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by Sarah J.F. Braley, Loren G. Edelstein, Michael C. Lowe | April 01, 2014
Cvent's Team Spirit
Now in its 15th year of operation, Cvent is still growing -- fast. The Mclean, Va.-based company, which develops meetings-management technology software, recently announced plans to move into a new 130,000-square-foot office this fall, where it will add more than 400 employees over the next three years, nearly doubling the number of Virginia-based staffers.

Shortly after the firm was founded in 1999, it nearly went under when the dot-com bubble burst. CEO and co-founder Reggie Aggarwal had to make some tough decisions, including laying off 80 percent of his workers. Slowly, Aggarwal steered the company back on track, and Cvent has been a major success story ever since. The company now has some 1,450 employees in Virginia; Portland, Ore.; Los Angeles; Austin, Texas; London; and New Delhi, and earned more than $111 million in 2013, an increase of 33 percent from 2012.

Nurturing company culture
Despite such growth, Cvent has maintained its team-spirited startup roots and culture, hosting paintball tournaments, picnics and Halloween parties that helped earn it a spot on the Washington Business Journal's Best Places to Work list. "People work hard here, so whatever we can do to keep everybody excited and give back helps them feel recognized and relaxed," says Sophia MacDonald, director of human resources. "By creating more of a social work environment, we've seen higher engagement, higher satisfaction and higher retention."

Last December, the holiday party was at Washington, D.C.'s Institute of Peace, and previous bashes have been held in the district's French Embassy and the Corcoran Gallery of Art. The company also participates in sports leagues and other activities. "It's nice to get outside of the office and interact with colleagues in a different environment," says Alex Rolfe, a sales manager for Cvent's event solutions product.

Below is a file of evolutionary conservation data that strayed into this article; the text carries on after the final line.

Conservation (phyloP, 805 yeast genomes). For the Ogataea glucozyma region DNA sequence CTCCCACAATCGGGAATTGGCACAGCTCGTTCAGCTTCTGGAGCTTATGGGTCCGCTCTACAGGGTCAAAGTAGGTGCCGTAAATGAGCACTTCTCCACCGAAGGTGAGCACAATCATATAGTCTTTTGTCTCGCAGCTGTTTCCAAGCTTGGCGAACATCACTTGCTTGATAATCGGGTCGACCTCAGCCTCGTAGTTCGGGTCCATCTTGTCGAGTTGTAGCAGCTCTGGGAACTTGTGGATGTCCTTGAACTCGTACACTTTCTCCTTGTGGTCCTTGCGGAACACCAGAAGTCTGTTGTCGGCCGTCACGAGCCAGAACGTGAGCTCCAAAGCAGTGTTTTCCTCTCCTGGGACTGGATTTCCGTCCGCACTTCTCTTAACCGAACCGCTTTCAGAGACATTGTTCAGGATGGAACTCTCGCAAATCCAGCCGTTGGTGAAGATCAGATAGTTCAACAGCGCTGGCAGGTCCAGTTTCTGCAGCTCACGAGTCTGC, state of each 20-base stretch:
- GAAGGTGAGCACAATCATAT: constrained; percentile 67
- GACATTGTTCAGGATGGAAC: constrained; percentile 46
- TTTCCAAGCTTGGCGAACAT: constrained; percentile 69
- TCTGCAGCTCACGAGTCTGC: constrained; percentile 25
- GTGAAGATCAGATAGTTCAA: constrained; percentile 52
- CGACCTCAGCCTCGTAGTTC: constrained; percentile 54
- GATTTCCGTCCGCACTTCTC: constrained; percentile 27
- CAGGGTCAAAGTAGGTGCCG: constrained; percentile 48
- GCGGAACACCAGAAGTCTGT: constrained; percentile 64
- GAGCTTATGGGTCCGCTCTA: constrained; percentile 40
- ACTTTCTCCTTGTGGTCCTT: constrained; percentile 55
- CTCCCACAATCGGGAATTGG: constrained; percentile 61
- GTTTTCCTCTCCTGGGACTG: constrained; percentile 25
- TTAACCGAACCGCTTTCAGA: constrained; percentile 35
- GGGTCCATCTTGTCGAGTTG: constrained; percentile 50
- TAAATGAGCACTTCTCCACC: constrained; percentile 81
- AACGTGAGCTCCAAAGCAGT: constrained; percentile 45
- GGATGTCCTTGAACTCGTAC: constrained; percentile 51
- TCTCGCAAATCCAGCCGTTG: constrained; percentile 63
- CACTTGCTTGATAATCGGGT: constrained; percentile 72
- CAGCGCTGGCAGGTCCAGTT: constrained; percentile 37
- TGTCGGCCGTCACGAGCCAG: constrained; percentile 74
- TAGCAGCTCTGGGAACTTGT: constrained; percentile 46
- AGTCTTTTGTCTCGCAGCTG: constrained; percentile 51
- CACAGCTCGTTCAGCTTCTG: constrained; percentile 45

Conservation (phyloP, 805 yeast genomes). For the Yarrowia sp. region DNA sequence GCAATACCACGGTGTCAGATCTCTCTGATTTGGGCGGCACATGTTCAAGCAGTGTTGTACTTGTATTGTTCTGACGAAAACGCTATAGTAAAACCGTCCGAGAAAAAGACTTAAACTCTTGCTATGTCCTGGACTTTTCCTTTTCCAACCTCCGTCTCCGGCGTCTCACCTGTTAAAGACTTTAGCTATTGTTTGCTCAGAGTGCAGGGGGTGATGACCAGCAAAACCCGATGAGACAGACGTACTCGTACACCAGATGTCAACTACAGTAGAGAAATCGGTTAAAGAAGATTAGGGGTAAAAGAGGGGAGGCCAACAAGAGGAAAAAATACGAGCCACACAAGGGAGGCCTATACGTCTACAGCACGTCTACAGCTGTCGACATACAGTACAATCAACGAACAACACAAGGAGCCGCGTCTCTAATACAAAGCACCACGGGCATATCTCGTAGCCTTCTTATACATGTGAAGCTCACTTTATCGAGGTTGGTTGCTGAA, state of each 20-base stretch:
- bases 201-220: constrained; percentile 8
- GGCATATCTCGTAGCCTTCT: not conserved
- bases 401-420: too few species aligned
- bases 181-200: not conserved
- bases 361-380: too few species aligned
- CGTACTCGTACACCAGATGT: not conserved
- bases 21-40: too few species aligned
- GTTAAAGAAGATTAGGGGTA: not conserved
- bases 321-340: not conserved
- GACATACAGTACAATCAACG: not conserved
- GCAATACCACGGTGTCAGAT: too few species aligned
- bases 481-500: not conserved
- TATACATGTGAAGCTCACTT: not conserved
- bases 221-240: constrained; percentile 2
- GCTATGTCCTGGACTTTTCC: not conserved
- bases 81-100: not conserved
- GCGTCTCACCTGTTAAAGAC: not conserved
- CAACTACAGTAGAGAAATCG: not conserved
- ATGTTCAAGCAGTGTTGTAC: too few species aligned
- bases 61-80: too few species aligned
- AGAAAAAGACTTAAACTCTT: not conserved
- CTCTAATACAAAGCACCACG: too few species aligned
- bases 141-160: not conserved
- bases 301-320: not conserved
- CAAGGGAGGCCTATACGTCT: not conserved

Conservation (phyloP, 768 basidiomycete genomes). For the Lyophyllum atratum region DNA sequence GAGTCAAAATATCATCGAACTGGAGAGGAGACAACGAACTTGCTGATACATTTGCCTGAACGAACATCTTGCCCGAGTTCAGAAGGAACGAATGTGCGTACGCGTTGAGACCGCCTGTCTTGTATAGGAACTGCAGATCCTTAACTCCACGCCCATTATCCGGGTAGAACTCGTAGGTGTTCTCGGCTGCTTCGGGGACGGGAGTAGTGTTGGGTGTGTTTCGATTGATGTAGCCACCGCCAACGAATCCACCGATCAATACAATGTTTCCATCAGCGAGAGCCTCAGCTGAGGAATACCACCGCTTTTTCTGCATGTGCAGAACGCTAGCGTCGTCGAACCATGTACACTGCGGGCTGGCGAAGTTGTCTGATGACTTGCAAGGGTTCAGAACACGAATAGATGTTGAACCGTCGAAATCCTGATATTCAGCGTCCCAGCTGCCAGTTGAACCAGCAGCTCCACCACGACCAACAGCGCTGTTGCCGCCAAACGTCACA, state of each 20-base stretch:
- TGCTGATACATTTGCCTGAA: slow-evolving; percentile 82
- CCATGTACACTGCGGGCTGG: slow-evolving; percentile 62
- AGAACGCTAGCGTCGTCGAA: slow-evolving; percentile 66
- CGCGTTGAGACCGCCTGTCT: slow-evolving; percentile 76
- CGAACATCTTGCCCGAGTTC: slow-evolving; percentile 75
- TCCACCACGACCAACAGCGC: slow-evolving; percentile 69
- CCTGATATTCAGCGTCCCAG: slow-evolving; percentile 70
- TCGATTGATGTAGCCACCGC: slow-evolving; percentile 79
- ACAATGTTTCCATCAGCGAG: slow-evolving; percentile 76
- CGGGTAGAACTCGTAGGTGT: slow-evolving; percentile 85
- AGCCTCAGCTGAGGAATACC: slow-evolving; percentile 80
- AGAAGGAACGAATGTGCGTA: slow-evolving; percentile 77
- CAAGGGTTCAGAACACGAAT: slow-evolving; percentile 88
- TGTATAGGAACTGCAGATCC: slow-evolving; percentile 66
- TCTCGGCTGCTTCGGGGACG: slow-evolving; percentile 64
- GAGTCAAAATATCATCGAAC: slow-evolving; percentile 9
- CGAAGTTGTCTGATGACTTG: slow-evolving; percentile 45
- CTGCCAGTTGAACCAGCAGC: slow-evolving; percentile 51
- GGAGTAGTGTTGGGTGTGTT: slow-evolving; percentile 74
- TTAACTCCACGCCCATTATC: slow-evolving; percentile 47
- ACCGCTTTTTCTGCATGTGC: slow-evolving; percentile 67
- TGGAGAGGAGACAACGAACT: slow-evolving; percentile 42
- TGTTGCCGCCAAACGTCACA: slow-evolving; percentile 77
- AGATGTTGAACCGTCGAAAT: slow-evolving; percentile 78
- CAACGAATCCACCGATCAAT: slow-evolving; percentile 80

All for One, One for All
A team mentality is central to Cvent's DNA. Employees have a say in the planning of company meetings, and a committee has been formed for staff input into the development of the new offices being readied for fall occupancy. At staff outings, participants often can be seen wearing T-shirts emblazoned with Cvent logos or "I heart CVT." "We make sure our employees know that they own the company, they impact the organization and they have a voice in what can be accomplished," says MacDonald.

It helps that there are many paths to advancement. "The great thing about working at a company like Cvent is we are moving so fast that opportunity is all around you," says Stephen Macatuno, director of marketing operations and a staffer since 2005. "Strong performance and execution is always noticed here. When you make a habit of that, you will be rewarded with opportunities to take on more challenges."

Alex Rolfe, who began as an entry-level sales associate in 2006, is just one success story. After a few years he was moved into a direct sales role and then became a manager. "Every time I felt like I was close to hitting a ceiling, the ceiling was raised so much higher," he says.

"Here, people just want to help each other," Rolfe adds. "It's not about the individual, it's about the greater goal to build the best product we can." - M.C.L.
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It's the people. That, in a nutshell, is the philosophy that runs through every company we have profiled in M&C's annual installments of the Best Places to Work in the Meetings Industry. Sure, each organization has its own unique culture and mission, but in the C-suite there's a strong belief that if employees are happy, customers will be happy.

For our third annual survey (find the 2013 entry at bit.ly/1cQx1sh and 2012 at bit.ly/1cSZSGQ), we combed the usual places, including the 100 Best Companies to Work For list from Fortune, Glassdoor.com's Best Places to Work, lists compiled by newspapers around the country and trusted industry sources. Several companies we have profiled in previous years continue to be lauded on such lists, including Marriott International, Hyatt Hotels, Southwest Airlines and Kimpton Hotels.